Medical Waste Storage Requirements

The Iowa Department of Natural Resources has established medical waste regulations for the storing and disposal of medical waste.

Those that generate small quantities of medical waste are known as SQG, with larger quantity generators referred to as LQG. Specific storage requirements for LQG, allowing some of the SQG to be exempt. Iowa recognizes two distinct types of medical waste storage areas:

Satellite accumulation which is an area that is near the location of the waste generation and is under the control of the operator for the process of waste generation, where the waste will be allowed to be temporarily stored for three days prior to being moved to the main hazardous waste storage area. The satellite accumulation area cannot be three floors down from a laboratory that is generating the waste. The rules for a satellite accumulation area include:

The main hazardous waste storage area can be located anywhere at a facility where the facility has medical waste storage prior to being sent for treatment, disposal, or recycling off-site. There can be more than one main storage area. The rules for a main hazardous waste storage area include:

Medical Waste Transport Requirements

A majority of medical waste is shipped off-site and through the use of licensed, trained, and professional medical waste disposal companies. Small quantity generators are required to ensure that the delivery of the waste is to an RCRA treatment storage and disposal facility, a recycler, or a state authorized solid waste facility. Medical waste must comply with all state requirements regarding rendering the waste harmless.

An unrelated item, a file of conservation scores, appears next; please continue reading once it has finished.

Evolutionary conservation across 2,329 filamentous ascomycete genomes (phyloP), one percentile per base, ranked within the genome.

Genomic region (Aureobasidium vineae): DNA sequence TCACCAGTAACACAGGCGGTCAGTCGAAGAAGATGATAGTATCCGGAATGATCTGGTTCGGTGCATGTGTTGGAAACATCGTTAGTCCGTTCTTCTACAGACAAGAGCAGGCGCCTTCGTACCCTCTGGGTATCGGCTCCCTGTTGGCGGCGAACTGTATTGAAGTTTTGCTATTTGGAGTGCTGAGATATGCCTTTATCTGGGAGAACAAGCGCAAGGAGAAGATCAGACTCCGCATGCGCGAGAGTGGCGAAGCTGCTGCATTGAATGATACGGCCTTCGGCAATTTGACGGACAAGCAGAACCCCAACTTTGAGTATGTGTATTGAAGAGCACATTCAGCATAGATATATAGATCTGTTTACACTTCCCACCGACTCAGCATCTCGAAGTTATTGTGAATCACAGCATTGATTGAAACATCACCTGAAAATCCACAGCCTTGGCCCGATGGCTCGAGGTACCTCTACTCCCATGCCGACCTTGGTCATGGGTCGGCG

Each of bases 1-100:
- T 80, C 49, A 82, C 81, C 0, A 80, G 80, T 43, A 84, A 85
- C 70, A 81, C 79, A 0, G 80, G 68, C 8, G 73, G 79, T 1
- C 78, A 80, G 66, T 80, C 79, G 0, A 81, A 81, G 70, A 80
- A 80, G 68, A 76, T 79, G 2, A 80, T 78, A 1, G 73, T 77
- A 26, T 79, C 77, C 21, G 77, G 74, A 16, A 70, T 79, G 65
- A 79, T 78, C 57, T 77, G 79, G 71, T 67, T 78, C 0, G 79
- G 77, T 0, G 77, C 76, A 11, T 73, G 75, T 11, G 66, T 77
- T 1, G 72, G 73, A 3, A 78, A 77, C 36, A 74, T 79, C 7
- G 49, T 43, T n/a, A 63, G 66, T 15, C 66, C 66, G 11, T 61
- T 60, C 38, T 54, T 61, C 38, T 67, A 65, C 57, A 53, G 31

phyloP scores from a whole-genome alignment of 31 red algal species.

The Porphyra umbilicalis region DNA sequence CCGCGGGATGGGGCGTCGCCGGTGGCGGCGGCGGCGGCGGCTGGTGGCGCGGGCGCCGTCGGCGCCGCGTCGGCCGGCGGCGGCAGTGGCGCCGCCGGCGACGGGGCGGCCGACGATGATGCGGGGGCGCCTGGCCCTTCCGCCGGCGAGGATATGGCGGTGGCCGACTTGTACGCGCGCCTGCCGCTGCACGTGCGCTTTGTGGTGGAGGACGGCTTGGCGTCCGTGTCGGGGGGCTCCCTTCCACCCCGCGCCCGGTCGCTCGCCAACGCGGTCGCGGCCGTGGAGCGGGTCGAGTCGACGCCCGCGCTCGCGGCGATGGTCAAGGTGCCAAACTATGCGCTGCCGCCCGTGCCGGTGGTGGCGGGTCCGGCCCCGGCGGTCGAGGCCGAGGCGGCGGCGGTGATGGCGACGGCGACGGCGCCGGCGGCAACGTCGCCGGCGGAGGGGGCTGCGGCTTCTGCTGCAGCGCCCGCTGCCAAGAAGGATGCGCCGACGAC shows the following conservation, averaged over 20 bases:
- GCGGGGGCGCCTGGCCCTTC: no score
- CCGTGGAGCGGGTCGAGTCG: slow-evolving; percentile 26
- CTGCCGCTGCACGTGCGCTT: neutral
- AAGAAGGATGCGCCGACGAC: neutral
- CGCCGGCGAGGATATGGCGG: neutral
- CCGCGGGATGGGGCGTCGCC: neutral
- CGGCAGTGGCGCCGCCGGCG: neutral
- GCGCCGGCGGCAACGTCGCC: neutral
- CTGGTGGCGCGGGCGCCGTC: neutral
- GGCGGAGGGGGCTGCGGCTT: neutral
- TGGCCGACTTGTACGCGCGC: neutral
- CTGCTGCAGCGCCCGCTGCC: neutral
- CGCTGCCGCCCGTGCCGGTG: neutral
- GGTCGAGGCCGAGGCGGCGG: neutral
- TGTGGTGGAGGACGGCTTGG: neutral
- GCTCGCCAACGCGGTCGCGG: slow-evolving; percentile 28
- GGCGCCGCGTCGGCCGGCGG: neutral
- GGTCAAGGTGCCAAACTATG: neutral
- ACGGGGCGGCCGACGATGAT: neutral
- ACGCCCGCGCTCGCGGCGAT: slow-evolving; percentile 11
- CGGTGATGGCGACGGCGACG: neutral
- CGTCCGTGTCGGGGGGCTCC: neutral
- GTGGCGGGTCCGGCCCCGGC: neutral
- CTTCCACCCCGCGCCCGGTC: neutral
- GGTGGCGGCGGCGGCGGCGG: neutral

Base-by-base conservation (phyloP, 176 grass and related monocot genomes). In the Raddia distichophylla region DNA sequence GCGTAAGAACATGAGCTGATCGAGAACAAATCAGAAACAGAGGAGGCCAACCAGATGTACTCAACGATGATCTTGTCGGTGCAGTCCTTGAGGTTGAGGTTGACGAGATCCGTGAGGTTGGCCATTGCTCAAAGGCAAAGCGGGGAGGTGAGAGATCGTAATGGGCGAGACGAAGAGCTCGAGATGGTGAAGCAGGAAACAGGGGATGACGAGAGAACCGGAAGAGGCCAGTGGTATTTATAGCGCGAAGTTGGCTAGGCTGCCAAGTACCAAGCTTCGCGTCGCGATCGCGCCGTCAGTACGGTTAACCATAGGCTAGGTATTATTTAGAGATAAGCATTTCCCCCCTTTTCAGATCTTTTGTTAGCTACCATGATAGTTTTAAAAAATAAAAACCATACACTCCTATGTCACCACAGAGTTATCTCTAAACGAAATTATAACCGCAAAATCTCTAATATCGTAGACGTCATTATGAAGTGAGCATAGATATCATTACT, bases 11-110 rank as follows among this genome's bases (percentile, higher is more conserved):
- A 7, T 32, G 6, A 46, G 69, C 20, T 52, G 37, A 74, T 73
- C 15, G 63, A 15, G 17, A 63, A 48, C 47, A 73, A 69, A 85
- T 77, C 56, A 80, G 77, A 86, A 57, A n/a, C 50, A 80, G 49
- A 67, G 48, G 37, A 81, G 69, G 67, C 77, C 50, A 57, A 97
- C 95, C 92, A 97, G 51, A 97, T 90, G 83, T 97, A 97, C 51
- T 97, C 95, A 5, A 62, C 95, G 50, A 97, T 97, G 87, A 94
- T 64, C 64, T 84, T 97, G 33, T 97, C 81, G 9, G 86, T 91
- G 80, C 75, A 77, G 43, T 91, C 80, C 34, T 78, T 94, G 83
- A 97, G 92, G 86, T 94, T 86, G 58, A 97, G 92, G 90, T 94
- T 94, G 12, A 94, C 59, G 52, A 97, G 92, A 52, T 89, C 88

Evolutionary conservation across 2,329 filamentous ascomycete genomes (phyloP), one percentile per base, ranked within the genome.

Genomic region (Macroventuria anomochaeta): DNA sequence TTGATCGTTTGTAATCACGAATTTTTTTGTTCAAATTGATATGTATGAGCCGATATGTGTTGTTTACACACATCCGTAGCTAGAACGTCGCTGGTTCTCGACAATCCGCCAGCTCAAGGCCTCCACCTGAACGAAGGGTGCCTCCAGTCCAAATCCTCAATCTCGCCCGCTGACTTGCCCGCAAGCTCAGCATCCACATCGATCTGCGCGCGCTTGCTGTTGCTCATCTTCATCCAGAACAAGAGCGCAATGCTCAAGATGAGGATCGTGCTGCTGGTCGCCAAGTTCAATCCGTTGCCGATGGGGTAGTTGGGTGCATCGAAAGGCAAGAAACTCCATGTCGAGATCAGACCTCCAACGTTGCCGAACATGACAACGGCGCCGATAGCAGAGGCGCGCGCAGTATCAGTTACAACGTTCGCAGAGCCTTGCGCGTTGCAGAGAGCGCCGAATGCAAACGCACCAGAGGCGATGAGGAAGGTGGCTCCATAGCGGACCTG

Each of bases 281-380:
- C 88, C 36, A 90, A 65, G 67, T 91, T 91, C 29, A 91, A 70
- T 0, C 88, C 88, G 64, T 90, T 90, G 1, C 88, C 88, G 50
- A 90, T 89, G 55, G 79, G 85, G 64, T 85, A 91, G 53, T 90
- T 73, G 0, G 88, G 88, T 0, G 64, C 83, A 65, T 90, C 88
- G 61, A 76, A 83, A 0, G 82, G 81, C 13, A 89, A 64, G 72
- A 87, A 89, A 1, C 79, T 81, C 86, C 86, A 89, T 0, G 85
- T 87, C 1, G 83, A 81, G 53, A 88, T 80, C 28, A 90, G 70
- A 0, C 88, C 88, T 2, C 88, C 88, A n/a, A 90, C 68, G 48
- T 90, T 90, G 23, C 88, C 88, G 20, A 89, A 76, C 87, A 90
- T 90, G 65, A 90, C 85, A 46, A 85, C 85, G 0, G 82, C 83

Whenever medical waste is transported from the point of generation to the transporter, a copy of the information must be included in the manifest. The transporter is responsible for supplying a completed manifest to the generator.

Source Separation

The HazCom (Hazard Communications Program) of OSHA details the requirements of labeling and source separation for all hazardous waste, including medical waste. There is an additional set of rules that apply to prepare for the transportation of medical waste under DOT (Department of Transportation). All containers and labeling laws are designed to prevent accidents.

All medical waste is required to be in containers that are labeled, tagged or marked with the identity of the contents and the universal biohazard waste logo on the outside. Labels must be legible and prominently displayed. Items such as “sharps” are required to be inside a bag tied at the top with a wire or twist tie that is puncture resistant and then placed into the appropriate container.

All medical waste containers should be separated so that the professional medical waste disposal companies can easily identify the waste type.